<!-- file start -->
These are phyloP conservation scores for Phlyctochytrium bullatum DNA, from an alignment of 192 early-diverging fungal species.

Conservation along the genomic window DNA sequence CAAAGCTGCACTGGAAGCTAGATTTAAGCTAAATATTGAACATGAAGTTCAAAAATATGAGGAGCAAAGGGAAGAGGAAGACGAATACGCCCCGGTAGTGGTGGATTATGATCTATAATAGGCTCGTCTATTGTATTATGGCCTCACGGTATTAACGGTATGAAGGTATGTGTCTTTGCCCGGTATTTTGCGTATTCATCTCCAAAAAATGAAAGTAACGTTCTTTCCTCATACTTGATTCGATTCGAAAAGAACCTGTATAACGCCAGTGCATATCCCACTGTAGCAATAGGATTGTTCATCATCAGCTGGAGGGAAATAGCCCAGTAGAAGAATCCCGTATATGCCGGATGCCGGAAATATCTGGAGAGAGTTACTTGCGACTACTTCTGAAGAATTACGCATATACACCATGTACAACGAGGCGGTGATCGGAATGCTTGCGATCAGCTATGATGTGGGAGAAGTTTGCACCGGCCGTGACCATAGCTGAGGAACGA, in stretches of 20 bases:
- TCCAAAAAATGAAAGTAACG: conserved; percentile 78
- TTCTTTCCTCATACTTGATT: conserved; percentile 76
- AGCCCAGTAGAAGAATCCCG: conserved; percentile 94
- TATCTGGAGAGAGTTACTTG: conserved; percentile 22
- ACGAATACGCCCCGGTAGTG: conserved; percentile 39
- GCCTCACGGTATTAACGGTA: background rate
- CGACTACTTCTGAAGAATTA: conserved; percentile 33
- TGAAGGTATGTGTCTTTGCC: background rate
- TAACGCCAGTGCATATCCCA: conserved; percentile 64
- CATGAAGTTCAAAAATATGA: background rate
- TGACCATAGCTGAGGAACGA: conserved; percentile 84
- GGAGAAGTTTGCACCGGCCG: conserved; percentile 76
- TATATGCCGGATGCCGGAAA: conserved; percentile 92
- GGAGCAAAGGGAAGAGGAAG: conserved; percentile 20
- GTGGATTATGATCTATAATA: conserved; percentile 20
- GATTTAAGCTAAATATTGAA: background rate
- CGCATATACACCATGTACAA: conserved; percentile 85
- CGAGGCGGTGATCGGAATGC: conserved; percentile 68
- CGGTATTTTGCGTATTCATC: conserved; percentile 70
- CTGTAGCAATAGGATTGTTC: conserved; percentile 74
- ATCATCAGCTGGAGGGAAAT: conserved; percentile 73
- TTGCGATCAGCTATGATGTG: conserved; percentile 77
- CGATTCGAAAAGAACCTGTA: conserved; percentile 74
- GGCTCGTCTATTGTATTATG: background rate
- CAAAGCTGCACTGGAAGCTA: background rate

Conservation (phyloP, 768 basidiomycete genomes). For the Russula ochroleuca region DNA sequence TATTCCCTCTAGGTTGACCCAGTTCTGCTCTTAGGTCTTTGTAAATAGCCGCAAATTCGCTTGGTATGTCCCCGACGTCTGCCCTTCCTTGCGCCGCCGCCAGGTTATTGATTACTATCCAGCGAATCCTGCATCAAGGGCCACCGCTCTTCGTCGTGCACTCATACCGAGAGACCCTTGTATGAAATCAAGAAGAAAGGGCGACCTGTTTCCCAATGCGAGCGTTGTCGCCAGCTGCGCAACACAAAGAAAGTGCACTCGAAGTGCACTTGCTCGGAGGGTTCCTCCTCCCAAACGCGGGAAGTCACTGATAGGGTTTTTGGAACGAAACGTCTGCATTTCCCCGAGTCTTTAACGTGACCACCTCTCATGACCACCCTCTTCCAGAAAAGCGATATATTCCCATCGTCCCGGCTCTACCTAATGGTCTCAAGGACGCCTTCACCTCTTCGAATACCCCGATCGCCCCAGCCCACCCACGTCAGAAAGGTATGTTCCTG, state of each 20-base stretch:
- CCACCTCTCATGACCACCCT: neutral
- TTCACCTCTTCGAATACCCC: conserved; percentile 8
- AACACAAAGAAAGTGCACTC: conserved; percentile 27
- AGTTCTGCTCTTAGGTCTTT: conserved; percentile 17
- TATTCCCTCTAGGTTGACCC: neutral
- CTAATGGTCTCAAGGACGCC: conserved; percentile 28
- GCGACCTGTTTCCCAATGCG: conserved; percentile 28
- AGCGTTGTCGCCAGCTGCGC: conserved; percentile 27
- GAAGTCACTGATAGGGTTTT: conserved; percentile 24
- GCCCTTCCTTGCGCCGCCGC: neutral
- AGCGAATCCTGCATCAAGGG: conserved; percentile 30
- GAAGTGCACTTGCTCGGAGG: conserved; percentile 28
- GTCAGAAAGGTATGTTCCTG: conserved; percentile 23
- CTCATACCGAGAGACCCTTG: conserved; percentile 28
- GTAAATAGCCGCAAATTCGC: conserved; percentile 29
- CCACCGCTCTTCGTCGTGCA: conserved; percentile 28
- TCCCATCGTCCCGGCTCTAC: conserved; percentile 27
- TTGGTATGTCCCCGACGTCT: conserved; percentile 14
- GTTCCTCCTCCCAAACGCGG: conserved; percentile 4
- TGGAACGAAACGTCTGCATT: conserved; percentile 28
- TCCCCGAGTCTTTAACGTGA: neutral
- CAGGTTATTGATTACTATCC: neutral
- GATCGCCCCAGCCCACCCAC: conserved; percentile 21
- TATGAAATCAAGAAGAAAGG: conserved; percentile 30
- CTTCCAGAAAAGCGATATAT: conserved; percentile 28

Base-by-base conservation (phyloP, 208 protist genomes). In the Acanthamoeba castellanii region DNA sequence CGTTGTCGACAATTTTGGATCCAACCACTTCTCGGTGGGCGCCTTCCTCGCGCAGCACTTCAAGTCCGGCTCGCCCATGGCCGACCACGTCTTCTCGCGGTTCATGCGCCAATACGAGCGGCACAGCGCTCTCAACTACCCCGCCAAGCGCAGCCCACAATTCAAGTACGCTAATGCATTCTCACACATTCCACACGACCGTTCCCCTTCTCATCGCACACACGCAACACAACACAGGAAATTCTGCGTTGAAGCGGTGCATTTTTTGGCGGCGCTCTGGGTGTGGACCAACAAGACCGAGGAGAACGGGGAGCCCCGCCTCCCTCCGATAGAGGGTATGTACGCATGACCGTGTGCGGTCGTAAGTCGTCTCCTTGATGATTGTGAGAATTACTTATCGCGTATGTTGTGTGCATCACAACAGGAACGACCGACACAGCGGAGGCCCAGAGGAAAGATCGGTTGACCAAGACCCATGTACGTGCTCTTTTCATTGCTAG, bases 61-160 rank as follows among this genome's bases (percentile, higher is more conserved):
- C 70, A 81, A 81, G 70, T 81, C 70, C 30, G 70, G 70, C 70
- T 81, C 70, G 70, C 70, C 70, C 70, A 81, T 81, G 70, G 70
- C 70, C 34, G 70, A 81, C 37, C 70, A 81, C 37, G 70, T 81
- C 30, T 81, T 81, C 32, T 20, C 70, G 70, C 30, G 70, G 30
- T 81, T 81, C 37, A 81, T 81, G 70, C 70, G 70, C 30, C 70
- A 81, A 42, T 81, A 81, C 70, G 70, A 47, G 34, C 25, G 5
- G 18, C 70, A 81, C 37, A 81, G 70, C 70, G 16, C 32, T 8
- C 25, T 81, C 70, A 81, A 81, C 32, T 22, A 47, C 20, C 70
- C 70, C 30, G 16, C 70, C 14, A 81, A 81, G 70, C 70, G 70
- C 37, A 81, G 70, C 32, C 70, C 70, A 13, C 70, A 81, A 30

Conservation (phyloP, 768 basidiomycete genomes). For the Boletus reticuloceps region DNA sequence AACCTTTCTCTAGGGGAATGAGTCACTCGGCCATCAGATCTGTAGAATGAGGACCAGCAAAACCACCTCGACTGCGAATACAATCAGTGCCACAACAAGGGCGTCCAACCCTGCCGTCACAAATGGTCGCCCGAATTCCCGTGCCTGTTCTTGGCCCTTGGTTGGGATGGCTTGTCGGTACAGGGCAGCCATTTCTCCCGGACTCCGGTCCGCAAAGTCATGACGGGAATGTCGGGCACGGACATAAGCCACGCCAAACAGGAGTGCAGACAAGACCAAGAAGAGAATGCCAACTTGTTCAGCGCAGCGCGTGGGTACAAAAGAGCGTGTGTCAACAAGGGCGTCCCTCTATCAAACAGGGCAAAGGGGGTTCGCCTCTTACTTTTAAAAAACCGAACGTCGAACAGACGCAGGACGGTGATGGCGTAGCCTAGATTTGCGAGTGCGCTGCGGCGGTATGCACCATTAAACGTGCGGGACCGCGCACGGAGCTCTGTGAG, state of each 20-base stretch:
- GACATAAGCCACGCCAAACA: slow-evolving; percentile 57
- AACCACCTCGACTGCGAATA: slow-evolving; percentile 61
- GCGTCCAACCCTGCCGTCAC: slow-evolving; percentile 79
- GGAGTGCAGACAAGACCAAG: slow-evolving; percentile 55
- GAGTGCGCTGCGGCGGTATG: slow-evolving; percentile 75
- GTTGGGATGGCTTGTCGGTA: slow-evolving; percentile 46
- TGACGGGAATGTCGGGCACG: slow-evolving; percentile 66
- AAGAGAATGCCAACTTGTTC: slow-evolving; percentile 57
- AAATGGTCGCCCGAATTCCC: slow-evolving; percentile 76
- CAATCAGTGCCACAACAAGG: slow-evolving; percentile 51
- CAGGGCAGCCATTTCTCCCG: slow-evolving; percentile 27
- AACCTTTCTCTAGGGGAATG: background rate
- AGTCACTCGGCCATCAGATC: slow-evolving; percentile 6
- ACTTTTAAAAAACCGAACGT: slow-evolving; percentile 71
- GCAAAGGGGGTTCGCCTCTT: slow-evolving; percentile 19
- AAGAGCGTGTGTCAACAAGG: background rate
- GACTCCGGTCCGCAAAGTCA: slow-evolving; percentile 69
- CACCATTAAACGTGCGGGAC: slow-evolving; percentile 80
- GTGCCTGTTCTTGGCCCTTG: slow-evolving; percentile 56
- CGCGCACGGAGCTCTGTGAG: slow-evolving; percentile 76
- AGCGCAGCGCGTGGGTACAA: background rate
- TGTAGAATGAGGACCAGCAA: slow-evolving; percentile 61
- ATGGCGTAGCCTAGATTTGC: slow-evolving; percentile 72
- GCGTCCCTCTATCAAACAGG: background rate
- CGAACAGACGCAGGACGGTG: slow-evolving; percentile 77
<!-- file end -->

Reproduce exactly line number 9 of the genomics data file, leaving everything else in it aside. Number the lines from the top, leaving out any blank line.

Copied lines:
- CGACTACTTCTGAAGAATTA: conserved; percentile 33